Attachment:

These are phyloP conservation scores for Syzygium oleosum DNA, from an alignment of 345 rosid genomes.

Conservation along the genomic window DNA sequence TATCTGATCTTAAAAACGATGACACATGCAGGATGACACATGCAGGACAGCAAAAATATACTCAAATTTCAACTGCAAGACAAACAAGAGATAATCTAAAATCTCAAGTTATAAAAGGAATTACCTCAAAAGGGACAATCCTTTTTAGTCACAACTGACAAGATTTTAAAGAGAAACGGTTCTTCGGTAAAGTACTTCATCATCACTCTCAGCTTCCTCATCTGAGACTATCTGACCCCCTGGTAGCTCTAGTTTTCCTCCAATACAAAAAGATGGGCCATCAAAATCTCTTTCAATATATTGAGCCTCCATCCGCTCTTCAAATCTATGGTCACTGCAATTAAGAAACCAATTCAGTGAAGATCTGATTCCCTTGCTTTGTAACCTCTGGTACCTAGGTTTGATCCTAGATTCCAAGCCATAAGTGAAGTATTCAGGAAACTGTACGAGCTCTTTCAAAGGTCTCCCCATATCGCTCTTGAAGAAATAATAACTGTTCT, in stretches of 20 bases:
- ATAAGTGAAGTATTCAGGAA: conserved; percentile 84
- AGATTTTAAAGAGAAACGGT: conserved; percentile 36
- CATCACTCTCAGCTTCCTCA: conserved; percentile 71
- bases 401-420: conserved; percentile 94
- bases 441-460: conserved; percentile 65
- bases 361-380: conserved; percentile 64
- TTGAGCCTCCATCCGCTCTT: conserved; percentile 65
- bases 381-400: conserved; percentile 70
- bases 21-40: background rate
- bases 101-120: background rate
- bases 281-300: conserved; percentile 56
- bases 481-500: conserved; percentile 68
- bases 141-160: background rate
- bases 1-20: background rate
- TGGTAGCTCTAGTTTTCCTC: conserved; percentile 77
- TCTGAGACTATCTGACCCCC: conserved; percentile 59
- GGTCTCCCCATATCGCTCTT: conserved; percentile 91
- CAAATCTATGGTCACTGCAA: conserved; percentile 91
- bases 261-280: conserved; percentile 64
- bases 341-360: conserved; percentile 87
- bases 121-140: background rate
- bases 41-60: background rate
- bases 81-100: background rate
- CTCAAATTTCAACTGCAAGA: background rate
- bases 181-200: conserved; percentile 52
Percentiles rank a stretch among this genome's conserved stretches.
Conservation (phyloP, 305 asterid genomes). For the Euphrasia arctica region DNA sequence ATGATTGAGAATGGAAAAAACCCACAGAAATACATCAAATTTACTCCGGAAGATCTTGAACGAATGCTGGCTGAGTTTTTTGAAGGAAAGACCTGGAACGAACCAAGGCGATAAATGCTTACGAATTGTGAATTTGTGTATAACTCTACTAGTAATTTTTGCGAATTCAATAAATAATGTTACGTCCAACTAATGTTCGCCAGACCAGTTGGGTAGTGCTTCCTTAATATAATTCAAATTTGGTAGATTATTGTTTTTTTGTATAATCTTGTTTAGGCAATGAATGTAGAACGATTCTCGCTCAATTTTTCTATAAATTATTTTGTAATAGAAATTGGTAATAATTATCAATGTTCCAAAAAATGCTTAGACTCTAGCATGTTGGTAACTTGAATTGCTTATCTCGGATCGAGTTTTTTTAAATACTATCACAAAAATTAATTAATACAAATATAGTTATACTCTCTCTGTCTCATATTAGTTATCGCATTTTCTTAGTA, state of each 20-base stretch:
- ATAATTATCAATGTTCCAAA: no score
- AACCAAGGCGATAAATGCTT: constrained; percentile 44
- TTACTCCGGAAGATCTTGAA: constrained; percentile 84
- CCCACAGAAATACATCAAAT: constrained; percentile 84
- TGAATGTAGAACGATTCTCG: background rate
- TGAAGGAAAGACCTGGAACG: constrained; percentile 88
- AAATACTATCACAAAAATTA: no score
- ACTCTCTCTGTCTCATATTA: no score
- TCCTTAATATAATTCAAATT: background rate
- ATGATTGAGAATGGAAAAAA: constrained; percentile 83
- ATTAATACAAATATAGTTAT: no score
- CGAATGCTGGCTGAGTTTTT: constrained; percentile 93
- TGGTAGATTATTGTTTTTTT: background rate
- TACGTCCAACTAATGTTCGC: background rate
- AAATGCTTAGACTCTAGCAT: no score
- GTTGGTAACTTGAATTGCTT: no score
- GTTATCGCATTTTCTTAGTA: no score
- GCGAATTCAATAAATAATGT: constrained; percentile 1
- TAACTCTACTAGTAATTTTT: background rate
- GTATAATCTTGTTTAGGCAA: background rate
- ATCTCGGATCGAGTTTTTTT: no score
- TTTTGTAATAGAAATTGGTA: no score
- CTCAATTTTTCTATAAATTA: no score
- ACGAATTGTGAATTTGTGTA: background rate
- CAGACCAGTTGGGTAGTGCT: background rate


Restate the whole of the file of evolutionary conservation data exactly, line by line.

These are phyloP conservation scores for Syzygium oleosum DNA, from an alignment of 345 rosid genomes.

Conservation along the genomic window DNA sequence TATCTGATCTTAAAAACGATGACACATGCAGGATGACACATGCAGGACAGCAAAAATATACTCAAATTTCAACTGCAAGACAAACAAGAGATAATCTAAAATCTCAAGTTATAAAAGGAATTACCTCAAAAGGGACAATCCTTTTTAGTCACAACTGACAAGATTTTAAAGAGAAACGGTTCTTCGGTAAAGTACTTCATCATCACTCTCAGCTTCCTCATCTGAGACTATCTGACCCCCTGGTAGCTCTAGTTTTCCTCCAATACAAAAAGATGGGCCATCAAAATCTCTTTCAATATATTGAGCCTCCATCCGCTCTTCAAATCTATGGTCACTGCAATTAAGAAACCAATTCAGTGAAGATCTGATTCCCTTGCTTTGTAACCTCTGGTACCTAGGTTTGATCCTAGATTCCAAGCCATAAGTGAAGTATTCAGGAAACTGTACGAGCTCTTTCAAAGGTCTCCCCATATCGCTCTTGAAGAAATAATAACTGTTCT, in stretches of 20 bases:
- ATAAGTGAAGTATTCAGGAA: conserved; percentile 84
- AGATTTTAAAGAGAAACGGT: conserved; percentile 36
- CATCACTCTCAGCTTCCTCA: conserved; percentile 71
- bases 401-420: conserved; percentile 94
- bases 441-460: conserved; percentile 65
- bases 361-380: conserved; percentile 64
- TTGAGCCTCCATCCGCTCTT: conserved; percentile 65
- bases 381-400: conserved; percentile 70
- bases 21-40: background rate
- bases 101-120: background rate
- bases 281-300: conserved; percentile 56
- bases 481-500: conserved; percentile 68
- bases 141-160: background rate
- bases 1-20: background rate
- TGGTAGCTCTAGTTTTCCTC: conserved; percentile 77
- TCTGAGACTATCTGACCCCC: conserved; percentile 59
- GGTCTCCCCATATCGCTCTT: conserved; percentile 91
- CAAATCTATGGTCACTGCAA: conserved; percentile 91
- bases 261-280: conserved; percentile 64
- bases 341-360: conserved; percentile 87
- bases 121-140: background rate
- bases 41-60: background rate
- bases 81-100: background rate
- CTCAAATTTCAACTGCAAGA: background rate
- bases 181-200: conserved; percentile 52
Percentiles rank a stretch among this genome's conserved stretches.
Conservation (phyloP, 305 asterid genomes). For the Euphrasia arctica region DNA sequence ATGATTGAGAATGGAAAAAACCCACAGAAATACATCAAATTTACTCCGGAAGATCTTGAACGAATGCTGGCTGAGTTTTTTGAAGGAAAGACCTGGAACGAACCAAGGCGATAAATGCTTACGAATTGTGAATTTGTGTATAACTCTACTAGTAATTTTTGCGAATTCAATAAATAATGTTACGTCCAACTAATGTTCGCCAGACCAGTTGGGTAGTGCTTCCTTAATATAATTCAAATTTGGTAGATTATTGTTTTTTTGTATAATCTTGTTTAGGCAATGAATGTAGAACGATTCTCGCTCAATTTTTCTATAAATTATTTTGTAATAGAAATTGGTAATAATTATCAATGTTCCAAAAAATGCTTAGACTCTAGCATGTTGGTAACTTGAATTGCTTATCTCGGATCGAGTTTTTTTAAATACTATCACAAAAATTAATTAATACAAATATAGTTATACTCTCTCTGTCTCATATTAGTTATCGCATTTTCTTAGTA, state of each 20-base stretch:
- ATAATTATCAATGTTCCAAA: no score
- AACCAAGGCGATAAATGCTT: constrained; percentile 44
- TTACTCCGGAAGATCTTGAA: constrained; percentile 84
- CCCACAGAAATACATCAAAT: constrained; percentile 84
- TGAATGTAGAACGATTCTCG: background rate
- TGAAGGAAAGACCTGGAACG: constrained; percentile 88
- AAATACTATCACAAAAATTA: no score
- ACTCTCTCTGTCTCATATTA: no score
- TCCTTAATATAATTCAAATT: background rate
- ATGATTGAGAATGGAAAAAA: constrained; percentile 83
- ATTAATACAAATATAGTTAT: no score
- CGAATGCTGGCTGAGTTTTT: constrained; percentile 93
- TGGTAGATTATTGTTTTTTT: background rate
- TACGTCCAACTAATGTTCGC: background rate
- AAATGCTTAGACTCTAGCAT: no score
- GTTGGTAACTTGAATTGCTT: no score
- GTTATCGCATTTTCTTAGTA: no score
- GCGAATTCAATAAATAATGT: constrained; percentile 1
- TAACTCTACTAGTAATTTTT: background rate
- GTATAATCTTGTTTAGGCAA: background rate
- ATCTCGGATCGAGTTTTTTT: no score
- TTTTGTAATAGAAATTGGTA: no score
- CTCAATTTTTCTATAAATTA: no score
- ACGAATTGTGAATTTGTGTA: background rate
- CAGACCAGTTGGGTAGTGCT: background rate